is the crack session for tuesday, march 22nd. a lot today including the latest on japan. plus, the donald looks back fondly on the time he screwed moammar gadhafi. let's get to the news live at 5:30 a.m. here at 30 rock. >>> coalition forces launched a third attack on libya's capital. according to an american commander, the u.s. is scaling back its role in the conflict with an overwhelming share in yesterday's mission flown by pilots in yesterday's country in the international effort. the no-fly zone will be expanded toward tripoli paving the way for the united states to hand off command of the mission to the european allies. it's stopped gadhafi on benghazi. operation odyssey gone to prevent attacks on civilians is a tougher challenge. the killing continues. the white house may face growing pressure to expand by arming opposition fighters. here now, nbc news is with us live in tripoli with the latest on the ground. hello, jim. >> reporter: good morning, willie. i could use that extra hour of sleep. there were air strikes in and around tripoli last night. we heard at least three explosions. fel
're expecting that announcement at 3:00 eastern time. >>> still touch and go at japan's nuclear power plant, but they're still structure ally sound. smoke started rising from reactor numbers two and three. the smoke eventually stopped. the plant operator says it's not clear what started the smoke in the first place. >>> the just is making potassium iodide to u.s. personnel in tokyo and abu ghraib, trophy pictures of soldiers posing with bodies of afghan civiliance. what possibly could the military say to explain it? >>> plus it's a list no parent wants to see their teen's name on. and the latest case of cyber bullying. >>> a dramatic rescue of an entire family including a six month old puppy. [ sneezes ] allergies? you think i have allergies? you're sneezing. i'm allergic to you. doubtful, you love me. hey, you can't take allegra with fruit juice. what? yeah, it's on the label. really? here, there's nothing about juice on the zyrtec® label. what? labels are meant to be read. i'd be lost without you. i knew you weren't allergic to me. [ sneezes ] you know, you can't take allegra with orange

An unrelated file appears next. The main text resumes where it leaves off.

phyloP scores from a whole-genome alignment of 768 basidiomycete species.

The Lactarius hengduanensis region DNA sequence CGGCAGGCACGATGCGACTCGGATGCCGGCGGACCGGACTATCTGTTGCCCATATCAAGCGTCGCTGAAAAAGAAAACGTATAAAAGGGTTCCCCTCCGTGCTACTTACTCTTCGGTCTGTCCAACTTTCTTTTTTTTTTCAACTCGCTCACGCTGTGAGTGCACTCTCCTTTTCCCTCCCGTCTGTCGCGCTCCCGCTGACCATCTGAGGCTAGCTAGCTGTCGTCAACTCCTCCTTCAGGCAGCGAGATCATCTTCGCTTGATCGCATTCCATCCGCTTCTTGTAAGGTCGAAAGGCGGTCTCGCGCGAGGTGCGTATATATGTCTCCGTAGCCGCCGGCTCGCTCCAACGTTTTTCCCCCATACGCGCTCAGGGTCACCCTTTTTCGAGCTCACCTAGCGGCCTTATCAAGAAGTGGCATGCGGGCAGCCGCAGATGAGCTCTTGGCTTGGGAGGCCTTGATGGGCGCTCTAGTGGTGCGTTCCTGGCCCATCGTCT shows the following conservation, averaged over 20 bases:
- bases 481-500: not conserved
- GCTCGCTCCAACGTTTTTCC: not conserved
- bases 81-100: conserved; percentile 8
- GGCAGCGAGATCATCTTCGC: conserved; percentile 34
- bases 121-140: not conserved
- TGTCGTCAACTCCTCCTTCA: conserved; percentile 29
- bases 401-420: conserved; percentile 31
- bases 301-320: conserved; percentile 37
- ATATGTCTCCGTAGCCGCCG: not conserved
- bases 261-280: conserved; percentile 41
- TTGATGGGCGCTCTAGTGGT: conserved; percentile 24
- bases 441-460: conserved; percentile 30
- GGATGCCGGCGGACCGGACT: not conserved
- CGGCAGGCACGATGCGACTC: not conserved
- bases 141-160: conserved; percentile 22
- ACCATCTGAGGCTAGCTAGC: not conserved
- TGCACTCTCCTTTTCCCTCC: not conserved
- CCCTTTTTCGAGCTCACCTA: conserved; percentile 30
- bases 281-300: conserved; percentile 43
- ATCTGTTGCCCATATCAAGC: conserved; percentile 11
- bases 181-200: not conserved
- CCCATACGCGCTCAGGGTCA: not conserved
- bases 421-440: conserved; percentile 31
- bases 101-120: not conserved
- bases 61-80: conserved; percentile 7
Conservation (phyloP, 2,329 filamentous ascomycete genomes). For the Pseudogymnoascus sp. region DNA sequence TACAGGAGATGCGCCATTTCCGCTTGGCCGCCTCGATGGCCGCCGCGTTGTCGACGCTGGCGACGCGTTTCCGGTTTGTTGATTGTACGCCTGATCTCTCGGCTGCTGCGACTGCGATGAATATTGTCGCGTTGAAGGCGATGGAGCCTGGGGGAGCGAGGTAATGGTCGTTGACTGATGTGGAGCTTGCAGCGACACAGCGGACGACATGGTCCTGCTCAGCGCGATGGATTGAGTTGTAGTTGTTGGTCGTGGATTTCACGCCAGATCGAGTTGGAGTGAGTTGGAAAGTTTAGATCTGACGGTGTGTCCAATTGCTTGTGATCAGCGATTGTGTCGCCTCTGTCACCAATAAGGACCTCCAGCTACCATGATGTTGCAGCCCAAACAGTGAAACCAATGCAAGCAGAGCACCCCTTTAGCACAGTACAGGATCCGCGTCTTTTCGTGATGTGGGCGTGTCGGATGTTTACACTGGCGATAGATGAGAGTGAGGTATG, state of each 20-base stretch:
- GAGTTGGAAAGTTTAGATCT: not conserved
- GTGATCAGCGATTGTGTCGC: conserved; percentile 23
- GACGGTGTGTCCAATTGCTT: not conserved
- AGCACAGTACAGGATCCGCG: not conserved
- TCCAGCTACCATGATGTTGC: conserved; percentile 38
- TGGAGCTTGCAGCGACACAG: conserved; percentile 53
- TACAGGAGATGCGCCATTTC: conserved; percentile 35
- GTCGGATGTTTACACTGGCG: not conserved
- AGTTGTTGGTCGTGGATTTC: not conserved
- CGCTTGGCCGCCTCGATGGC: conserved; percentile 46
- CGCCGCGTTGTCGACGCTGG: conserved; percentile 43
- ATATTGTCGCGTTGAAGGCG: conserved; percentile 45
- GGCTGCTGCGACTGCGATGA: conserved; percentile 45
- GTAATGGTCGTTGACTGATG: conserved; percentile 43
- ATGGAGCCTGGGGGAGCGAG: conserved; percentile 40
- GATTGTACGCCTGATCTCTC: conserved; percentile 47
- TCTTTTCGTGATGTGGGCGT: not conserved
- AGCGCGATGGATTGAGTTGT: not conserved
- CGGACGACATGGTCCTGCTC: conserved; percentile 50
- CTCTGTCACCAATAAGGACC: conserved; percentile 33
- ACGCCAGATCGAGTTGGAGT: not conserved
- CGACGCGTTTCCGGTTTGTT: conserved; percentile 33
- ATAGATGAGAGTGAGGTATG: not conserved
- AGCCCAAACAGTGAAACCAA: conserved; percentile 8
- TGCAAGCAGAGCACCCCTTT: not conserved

for wednesday, march 23rd. a lot to tell you, including fears about the safety of food coming out of japan as u.s. puts a halt on some imports. plus, look at the scene outside today. this is happening right for you. two days into spring and it's snowing across the northeast. we'll have the ugly forecast that spans not just from here but all the way across this country. >>> first let's get to the news at 30 rock in new york city. four days of allied strikes apparently battered moammar gadhafi's air force and largely destroyed his air defense systems. however, there's little evidence the attacks have stopped his forces from killing civilians or shifted the balance of power in favor of the rebels yet. yesterday's gadhafi's loyalists made advances on misrata, the last opposition-held city in gadhafi and ajdabiya. yesterday gadhafi appeared on television reportedly speaking from the same tripoli compound targeted by a coalition missile strike on sunday. remaining defiant, of course, saying we shall not surrender and fear passersby. we jeer at their missile. this assault is by a bunch of fashionists
at some point. thank you, william bratton for joiningus. >> can japan import enough bottled water to ease fears of nuclear contamination? >>> open court. chris brown says he's sorry about his latest outburst, but could his morning meltdown land him behind bars? >>> time for the "your business" entrepreneur of the week. beach volley players turned their passion into a year-round activity. they created the sand box in mystic, connecticut, the only indoor volleyball facility in new england. they're attracting players around the reege to this unique concept. watch "your business" sunday mornings 7:30 on msnbc. ♪ ♪ ♪ [ male announcer ] with amazing innovation, driven by relentless competition, wireless puts the world at your command. ♪ wireless puts the world at your command. but you can still refinance to a fixed rate as low as 4.75% at lendingtree.com, where customers save an average of $293 a month. call lending tree at... today. [scraping] [piano keys banging] [scraping] [horns honking] iteelie's holdyourarack. let me guess, 16. [laughing] yeeah. that's why there's castrol gtx... w